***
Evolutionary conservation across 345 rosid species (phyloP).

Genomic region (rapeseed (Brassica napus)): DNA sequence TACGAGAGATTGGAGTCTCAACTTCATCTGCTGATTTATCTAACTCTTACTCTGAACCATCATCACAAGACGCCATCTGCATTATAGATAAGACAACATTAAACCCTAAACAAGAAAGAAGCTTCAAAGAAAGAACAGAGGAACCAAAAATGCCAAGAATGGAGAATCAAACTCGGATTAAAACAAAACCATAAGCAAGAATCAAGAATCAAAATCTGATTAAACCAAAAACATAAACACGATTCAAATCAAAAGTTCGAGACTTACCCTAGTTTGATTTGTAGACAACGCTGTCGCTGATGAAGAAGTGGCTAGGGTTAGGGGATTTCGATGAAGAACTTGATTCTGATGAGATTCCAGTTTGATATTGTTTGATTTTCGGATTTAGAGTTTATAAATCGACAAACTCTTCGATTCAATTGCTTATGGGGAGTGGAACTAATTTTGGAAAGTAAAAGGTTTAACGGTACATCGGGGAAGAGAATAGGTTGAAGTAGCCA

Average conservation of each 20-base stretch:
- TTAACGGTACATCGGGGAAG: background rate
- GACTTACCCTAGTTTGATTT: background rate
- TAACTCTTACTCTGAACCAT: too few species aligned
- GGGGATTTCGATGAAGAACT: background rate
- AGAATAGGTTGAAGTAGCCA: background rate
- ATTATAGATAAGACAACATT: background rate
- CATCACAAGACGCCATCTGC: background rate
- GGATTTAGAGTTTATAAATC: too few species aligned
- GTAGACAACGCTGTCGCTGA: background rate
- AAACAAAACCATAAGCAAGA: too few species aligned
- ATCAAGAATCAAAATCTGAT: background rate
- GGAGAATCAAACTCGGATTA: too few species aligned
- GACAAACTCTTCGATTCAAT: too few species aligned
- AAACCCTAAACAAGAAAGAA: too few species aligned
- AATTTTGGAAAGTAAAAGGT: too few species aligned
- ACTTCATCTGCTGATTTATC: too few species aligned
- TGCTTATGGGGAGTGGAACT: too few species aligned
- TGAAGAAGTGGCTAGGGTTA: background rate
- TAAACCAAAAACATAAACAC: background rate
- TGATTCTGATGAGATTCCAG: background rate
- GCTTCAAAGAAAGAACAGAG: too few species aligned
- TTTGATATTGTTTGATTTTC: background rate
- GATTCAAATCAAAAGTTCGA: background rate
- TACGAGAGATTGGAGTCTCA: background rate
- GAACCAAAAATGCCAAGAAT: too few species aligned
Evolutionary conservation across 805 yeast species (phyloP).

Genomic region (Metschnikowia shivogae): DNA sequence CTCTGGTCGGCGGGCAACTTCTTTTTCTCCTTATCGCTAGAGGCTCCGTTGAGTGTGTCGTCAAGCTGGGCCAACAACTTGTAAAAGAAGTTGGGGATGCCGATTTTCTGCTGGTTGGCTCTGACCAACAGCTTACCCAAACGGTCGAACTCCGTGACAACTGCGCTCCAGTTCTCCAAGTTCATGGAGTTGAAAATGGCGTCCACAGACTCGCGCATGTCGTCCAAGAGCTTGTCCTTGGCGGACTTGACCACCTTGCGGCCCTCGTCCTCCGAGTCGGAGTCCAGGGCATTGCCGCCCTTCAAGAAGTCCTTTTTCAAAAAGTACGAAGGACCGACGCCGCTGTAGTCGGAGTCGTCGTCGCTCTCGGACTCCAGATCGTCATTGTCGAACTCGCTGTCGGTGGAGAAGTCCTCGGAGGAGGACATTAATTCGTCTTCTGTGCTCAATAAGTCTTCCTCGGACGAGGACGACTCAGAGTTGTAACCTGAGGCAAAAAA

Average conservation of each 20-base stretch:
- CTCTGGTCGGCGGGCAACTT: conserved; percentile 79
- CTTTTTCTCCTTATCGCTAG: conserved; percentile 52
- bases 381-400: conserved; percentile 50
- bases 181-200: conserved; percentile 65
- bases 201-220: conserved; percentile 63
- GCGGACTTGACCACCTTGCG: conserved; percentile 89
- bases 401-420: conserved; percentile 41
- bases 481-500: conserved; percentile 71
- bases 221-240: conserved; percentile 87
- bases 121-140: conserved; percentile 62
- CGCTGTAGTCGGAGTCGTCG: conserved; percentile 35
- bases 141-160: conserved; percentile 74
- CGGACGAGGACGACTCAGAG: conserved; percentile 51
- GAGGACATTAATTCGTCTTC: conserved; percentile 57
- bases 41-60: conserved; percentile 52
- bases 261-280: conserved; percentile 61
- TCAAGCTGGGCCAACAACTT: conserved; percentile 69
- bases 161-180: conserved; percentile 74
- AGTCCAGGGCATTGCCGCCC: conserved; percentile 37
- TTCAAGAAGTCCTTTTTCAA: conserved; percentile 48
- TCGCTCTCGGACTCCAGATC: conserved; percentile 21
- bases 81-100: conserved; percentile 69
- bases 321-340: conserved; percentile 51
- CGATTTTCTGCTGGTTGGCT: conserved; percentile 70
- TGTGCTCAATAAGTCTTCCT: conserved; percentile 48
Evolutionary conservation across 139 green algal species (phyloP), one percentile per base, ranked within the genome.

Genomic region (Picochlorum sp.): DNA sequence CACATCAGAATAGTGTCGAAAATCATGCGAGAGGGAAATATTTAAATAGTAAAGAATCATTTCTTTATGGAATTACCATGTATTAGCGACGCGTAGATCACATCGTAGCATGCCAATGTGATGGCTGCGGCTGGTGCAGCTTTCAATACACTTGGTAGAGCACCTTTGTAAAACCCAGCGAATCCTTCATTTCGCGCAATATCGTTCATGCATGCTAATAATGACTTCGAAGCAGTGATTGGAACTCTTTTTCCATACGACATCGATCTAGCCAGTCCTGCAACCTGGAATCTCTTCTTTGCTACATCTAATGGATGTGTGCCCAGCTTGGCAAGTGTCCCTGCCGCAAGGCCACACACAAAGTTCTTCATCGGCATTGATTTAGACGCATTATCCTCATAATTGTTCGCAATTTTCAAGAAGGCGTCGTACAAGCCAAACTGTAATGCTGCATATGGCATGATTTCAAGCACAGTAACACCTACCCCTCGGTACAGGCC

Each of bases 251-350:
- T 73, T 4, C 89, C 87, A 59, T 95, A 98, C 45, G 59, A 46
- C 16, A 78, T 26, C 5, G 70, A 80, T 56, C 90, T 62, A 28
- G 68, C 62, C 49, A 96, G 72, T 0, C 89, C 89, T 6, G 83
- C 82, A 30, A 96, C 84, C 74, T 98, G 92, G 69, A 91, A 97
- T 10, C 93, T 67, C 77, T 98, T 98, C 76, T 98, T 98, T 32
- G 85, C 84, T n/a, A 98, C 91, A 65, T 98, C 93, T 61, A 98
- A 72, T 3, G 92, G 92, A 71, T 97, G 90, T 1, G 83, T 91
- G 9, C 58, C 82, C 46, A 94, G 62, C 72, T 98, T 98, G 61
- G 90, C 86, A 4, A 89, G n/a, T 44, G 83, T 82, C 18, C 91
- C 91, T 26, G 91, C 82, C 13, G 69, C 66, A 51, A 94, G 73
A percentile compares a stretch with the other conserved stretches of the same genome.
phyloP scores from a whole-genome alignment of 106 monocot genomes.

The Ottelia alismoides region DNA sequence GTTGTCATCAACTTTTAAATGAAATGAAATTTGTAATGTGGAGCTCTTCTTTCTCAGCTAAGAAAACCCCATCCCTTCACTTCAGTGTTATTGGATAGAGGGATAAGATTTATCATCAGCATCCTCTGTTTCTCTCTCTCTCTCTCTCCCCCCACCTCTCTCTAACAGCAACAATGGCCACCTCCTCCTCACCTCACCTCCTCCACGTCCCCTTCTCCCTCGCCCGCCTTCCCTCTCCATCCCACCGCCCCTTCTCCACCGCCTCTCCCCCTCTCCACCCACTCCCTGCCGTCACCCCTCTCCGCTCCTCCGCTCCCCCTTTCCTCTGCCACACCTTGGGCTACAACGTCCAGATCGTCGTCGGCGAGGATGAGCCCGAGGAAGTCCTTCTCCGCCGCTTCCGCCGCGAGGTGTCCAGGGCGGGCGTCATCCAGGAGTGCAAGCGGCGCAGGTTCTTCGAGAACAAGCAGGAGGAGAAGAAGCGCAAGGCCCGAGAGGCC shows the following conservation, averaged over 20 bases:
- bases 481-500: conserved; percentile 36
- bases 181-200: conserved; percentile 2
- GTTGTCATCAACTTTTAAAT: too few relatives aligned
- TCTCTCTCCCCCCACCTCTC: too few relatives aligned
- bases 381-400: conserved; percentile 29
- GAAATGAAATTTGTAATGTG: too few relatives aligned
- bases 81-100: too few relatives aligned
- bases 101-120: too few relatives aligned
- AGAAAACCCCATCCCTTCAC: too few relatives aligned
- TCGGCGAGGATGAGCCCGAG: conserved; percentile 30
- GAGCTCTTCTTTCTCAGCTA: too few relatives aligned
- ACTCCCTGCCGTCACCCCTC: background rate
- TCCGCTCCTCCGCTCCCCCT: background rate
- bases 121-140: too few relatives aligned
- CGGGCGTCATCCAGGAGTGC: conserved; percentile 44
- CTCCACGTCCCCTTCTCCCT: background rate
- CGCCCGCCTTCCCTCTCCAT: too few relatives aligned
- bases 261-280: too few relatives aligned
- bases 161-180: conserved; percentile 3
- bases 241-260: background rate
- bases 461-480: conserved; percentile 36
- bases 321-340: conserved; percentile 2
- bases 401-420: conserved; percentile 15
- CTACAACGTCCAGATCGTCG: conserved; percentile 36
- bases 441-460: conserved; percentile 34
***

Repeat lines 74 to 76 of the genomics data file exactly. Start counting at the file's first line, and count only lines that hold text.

- bases 181-200: conserved; percentile 2
- GTTGTCATCAACTTTTAAAT: too few relatives aligned
- TCTCTCTCCCCCCACCTCTC: too few relatives aligned